On the night of September 30th, 1905, a black man was arrested and jailed in Harrison. Two days later, a white mob broke into the jail, seizing ‘Dan’ (the only identity we are given) and his fellow-prisoner, another black man identified as ‘Rabbit’. They were taken out into the country, whipped, and ordered to leave the area.

In the wake of this, white rioters stormed the black neighbourhoods of Harrison. Reports speak of black residents “tied to trees, and whipped…thrown into a 3-4ft deep hole in the creek…their homes burned” and state that all were ordered to leave town. Many fled immediately, and over the next few days almost the entire black community left Harrison.

In the following weeks, black residents were subjected to gang violence, and while official reports list no deaths, rumours suggest otherwise.

The next few years are littered with reports of violence, public punishments, lynchings, and the driving out of black residents from communities across Northwest Arkansas. It would take a book, and not a blog, to cover them all, so in the interests of time we return to the present day.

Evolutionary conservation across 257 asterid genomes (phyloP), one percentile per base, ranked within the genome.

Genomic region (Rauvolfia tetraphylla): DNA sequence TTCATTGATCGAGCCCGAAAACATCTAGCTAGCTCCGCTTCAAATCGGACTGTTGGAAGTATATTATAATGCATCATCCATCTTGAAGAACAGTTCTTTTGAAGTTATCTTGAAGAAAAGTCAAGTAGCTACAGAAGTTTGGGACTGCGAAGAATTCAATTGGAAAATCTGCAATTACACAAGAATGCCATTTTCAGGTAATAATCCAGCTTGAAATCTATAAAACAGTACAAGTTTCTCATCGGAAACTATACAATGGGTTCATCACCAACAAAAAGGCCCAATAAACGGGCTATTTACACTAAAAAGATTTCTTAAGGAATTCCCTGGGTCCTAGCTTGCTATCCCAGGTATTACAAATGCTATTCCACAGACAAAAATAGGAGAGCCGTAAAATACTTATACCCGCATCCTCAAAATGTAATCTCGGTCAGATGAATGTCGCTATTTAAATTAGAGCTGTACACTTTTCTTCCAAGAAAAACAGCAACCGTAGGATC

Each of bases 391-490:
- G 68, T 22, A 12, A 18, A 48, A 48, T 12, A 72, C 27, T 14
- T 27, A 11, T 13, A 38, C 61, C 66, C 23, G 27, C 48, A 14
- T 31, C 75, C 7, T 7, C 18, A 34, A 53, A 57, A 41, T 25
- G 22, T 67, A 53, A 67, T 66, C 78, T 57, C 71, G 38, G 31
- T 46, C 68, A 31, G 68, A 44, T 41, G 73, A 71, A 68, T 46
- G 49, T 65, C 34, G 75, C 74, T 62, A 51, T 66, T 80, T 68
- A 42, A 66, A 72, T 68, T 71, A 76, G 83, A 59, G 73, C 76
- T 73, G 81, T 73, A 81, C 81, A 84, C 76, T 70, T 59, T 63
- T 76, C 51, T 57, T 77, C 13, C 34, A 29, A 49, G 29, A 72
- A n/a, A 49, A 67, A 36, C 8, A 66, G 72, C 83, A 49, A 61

The race riots of historical Harrison are little talked about now, and have faded into obscurity. And yet, their legacy lives on. Today, I can speak to friends who grew up in towns near Harrison, and they will tell me that it was a known fact that Harrison was “the KKK town”, and a place they avoided.

It is an acknowledged truth that if you are black, you should stay away from Harrison.

And yet, local residents are angry at the inference that something is amiss. One reporter records them as saying “If you just leave it alone, it would go away”. (source: A Tale of Two Billboards, NPR)

Harrison has been described as the “most racist town in America”. And no wonder, when in a small community named Zinc, just outside of town, there lives, today, in a private “compound”, a man named Thomas Robb, who is the National Director of the Ku Klux Klan. The KKK’s own website lists Harrison as it’s national headquarters.

After the riots following the death of George Floyd in the summer of 2020, individuals from across Arkansas and neighbouring states came together with remarkable bravery and marched in Harrison.